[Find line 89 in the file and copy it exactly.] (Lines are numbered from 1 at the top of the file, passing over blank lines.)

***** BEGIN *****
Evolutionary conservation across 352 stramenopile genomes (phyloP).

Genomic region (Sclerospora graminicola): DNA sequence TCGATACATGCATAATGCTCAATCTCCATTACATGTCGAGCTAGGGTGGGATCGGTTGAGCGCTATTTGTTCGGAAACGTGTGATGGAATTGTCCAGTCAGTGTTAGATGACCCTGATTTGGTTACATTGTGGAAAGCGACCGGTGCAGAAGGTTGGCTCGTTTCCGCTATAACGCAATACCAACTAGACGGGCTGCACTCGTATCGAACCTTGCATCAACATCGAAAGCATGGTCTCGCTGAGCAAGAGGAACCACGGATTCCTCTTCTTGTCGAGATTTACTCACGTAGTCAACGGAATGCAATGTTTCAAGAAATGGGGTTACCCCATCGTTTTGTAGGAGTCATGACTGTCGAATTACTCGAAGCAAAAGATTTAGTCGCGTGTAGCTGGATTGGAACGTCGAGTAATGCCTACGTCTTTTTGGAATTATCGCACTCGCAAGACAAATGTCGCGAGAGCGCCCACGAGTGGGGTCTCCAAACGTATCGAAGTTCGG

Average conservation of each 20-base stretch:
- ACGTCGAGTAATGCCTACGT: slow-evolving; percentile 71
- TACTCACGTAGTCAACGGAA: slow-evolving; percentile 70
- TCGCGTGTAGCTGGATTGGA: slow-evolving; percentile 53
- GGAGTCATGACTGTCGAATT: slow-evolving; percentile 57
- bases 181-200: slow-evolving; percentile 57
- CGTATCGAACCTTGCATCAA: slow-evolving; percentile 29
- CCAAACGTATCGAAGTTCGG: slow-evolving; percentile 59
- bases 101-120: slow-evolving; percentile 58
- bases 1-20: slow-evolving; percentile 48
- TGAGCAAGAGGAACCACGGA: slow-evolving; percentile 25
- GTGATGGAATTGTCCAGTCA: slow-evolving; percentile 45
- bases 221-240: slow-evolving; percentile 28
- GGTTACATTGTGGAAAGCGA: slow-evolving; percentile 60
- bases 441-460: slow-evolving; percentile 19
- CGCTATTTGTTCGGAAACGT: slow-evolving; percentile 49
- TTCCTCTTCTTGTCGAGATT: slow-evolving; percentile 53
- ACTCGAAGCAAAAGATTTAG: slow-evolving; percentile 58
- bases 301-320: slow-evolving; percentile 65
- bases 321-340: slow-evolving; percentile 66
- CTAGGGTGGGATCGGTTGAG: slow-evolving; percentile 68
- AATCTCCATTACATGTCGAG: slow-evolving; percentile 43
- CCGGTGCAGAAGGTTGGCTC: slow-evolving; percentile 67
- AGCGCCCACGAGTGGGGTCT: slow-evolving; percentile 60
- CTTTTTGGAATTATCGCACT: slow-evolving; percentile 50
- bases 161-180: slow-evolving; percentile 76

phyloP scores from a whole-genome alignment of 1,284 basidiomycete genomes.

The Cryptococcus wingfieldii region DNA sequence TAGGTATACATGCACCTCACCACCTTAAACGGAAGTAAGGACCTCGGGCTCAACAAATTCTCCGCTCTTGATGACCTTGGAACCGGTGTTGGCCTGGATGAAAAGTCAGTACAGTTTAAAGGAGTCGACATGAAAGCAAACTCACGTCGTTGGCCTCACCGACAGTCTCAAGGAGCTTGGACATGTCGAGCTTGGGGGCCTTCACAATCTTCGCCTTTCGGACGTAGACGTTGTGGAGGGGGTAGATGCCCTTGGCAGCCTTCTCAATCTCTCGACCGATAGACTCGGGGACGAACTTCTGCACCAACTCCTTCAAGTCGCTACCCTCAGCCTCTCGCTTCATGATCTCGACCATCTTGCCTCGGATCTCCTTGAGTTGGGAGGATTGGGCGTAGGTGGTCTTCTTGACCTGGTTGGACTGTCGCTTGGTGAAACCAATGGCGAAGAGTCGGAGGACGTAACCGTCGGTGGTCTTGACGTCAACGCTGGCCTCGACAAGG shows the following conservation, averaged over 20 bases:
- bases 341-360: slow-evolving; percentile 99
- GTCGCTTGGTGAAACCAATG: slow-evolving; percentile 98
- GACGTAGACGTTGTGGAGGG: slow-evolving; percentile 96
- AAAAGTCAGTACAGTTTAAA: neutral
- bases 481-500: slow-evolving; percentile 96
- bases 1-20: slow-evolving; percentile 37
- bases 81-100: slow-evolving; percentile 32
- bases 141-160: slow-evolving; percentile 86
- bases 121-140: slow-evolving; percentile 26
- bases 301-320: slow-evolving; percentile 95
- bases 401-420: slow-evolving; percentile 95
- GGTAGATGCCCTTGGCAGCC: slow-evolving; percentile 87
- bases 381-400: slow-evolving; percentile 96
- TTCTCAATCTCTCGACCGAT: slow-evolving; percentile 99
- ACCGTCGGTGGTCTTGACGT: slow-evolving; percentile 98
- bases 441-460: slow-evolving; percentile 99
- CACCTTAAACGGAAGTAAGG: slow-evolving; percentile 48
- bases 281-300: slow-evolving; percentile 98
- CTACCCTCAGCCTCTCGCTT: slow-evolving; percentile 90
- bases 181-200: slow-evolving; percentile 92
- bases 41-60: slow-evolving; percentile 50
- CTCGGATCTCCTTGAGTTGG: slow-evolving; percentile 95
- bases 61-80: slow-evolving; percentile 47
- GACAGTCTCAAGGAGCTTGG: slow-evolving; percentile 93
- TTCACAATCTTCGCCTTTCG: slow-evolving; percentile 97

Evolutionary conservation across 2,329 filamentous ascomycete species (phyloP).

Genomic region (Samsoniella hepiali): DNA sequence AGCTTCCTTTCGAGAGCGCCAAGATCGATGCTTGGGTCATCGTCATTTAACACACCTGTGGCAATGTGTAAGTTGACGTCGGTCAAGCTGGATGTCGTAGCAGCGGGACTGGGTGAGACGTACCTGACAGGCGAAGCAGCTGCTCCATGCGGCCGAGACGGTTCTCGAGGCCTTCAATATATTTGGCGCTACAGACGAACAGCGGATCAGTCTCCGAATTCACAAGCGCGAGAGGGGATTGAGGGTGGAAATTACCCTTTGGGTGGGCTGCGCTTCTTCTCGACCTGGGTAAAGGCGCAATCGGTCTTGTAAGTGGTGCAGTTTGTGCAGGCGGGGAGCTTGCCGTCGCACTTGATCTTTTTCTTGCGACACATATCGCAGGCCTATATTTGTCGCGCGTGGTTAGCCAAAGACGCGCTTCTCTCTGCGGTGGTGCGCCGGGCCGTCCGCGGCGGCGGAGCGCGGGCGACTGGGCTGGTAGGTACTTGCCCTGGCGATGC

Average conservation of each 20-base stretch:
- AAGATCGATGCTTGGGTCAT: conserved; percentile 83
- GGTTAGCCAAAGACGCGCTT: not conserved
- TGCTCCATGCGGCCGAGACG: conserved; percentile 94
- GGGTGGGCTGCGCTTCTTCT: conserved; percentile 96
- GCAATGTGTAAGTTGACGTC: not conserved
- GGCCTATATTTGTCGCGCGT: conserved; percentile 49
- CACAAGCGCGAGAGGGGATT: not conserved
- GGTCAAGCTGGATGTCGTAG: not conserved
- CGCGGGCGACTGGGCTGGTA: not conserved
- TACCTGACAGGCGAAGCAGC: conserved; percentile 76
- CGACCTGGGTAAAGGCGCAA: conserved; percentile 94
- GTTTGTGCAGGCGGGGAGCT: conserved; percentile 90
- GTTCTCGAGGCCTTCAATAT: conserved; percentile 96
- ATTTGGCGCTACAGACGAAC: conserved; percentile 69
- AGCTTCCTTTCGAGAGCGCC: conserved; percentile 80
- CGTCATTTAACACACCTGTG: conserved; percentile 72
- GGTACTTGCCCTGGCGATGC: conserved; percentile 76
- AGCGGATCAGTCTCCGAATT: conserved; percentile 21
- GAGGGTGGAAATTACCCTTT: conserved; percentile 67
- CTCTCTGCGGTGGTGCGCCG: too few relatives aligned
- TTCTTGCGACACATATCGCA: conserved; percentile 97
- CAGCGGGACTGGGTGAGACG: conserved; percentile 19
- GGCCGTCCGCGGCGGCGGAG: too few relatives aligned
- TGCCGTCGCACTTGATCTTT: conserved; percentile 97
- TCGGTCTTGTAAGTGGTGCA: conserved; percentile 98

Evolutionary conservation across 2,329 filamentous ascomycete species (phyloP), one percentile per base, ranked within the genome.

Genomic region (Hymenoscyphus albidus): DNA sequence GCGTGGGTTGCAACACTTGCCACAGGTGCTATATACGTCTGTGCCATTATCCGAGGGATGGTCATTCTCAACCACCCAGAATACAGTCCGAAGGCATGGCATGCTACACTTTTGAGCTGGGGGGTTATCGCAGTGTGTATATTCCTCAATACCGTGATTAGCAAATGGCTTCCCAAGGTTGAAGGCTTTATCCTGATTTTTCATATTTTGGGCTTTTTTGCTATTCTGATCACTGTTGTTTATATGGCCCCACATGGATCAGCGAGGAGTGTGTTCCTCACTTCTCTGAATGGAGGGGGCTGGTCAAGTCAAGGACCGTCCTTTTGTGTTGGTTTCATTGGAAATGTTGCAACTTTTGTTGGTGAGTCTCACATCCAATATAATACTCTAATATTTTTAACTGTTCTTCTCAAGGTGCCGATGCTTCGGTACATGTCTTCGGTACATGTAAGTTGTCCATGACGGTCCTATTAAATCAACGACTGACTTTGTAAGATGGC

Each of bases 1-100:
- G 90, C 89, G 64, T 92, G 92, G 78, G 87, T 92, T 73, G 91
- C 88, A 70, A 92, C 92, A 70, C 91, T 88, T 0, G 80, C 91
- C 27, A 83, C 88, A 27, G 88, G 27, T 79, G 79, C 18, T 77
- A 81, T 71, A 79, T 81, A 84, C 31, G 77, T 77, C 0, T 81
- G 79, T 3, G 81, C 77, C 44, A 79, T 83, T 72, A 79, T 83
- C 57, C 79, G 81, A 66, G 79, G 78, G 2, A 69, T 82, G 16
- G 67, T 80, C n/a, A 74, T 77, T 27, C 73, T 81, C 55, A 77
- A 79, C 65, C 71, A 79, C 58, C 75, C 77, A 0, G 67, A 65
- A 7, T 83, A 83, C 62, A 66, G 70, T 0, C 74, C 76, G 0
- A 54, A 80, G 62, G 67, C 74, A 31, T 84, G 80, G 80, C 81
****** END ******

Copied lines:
- C 27, A 83, C 88, A 27, G 88, G 27, T 79, G 79, C 18, T 77